Ignition Interlock Systems Have Stopped 1.77 Million Attempts at Drunk Driving: Report
Ignition interlock systems in cars have prevented 1.77 million attempts at drunk driving since 1999, according to a new report by Mothers Against Drunk Driving.
As we prepare to send kids back to classrooms for another school year, it’s important to equip parents and caregivers with the tools for talking with their children about alcohol. This issue is especially personal for me because my beautiful 15-year-old daughter, Alisa Joy, was killed by an underage drunk driver. While the pain of losing a loved one to drunk driving is devastating, we at Mothers Against Drunk Driving (MADD) are committed to educating families about how to prevent such needless tragedies.
Teen alcohol use kills 6,000 young people each year, more than all other illegal drugs combined. However, research shows that three out of four teens say their parents are the number one influence on their decisions about alcohol. So it makes sense to provide parents with the tools to effectively harness their tremendous influence.
The most costly assumption parents make is “my kids are good kids, and I can trust they’ll make the right decisions.” Although, research shows that clear and ongoing communication about alcohol is critical in preventing underage drinking.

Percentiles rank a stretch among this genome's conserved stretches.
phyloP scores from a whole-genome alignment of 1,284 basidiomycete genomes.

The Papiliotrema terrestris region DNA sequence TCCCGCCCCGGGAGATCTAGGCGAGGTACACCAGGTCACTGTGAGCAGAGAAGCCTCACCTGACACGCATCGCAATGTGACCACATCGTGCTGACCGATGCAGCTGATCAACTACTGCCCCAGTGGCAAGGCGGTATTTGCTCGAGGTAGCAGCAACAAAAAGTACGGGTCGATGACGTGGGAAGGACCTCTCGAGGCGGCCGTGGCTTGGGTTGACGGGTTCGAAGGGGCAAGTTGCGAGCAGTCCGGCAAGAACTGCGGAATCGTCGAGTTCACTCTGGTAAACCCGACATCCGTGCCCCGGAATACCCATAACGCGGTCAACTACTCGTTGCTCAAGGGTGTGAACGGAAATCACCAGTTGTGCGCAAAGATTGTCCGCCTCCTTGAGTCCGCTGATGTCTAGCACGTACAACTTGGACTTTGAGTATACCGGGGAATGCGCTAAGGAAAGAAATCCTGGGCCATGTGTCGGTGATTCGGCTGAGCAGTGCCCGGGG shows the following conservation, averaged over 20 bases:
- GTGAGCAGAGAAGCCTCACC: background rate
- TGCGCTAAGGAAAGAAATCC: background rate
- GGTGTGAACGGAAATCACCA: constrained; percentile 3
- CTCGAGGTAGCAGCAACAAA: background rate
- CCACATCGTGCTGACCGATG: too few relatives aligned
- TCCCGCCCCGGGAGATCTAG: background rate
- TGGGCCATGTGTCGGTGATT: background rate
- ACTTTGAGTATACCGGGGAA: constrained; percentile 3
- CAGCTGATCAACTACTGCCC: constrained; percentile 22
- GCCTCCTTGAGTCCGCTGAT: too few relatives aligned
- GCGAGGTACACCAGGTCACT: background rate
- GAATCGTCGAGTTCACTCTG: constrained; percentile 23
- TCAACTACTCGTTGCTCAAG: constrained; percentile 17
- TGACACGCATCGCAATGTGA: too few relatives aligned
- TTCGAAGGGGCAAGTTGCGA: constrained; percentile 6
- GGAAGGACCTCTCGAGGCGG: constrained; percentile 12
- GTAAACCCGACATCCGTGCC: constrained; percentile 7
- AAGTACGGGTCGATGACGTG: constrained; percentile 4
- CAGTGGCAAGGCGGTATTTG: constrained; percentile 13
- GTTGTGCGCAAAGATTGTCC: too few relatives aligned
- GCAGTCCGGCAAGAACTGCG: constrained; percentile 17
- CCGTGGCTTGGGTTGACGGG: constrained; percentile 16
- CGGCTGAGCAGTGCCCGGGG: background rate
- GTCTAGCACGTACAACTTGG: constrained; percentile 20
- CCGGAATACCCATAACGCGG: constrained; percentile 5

To help parents have the sometimes difficult, but potentially lifesaving, conversations about alcohol, we partnered with Pennsylvania State University’s Dr. Robert Turrisi on a program that is based on his handbook for parents of college freshman. That handbook was shown to significantly reduce underage drinking behaviors, even in households with below average communication.
Here are a few practical tips for communicating with teens about underage drinking:
Talk before a problem starts.
Discuss rules and consequences.
Show you care.
Give and get respect.
The program, titled Power of Parents, It’s Your Influence™, also includes a community-based component with free 30-minute workshops aimed at providing the tools to talk with teens about the dangers of underage drinking. During the workshops, parents, caregivers and other attendees receive the parent handbook — an easy-to-use, take-home guide for talking with teens about alcohol.
While I did have conversations with my daughter about the dangers of underage drinking and getting in the car with a driver who’s been drinking, I didn’t discuss it often enough. Now I wish I had. These are important conversations for all families to have on an ongoing basis. What better time to begin than now? It could, after all, be lifesaving.
Jan Withers, MADD National President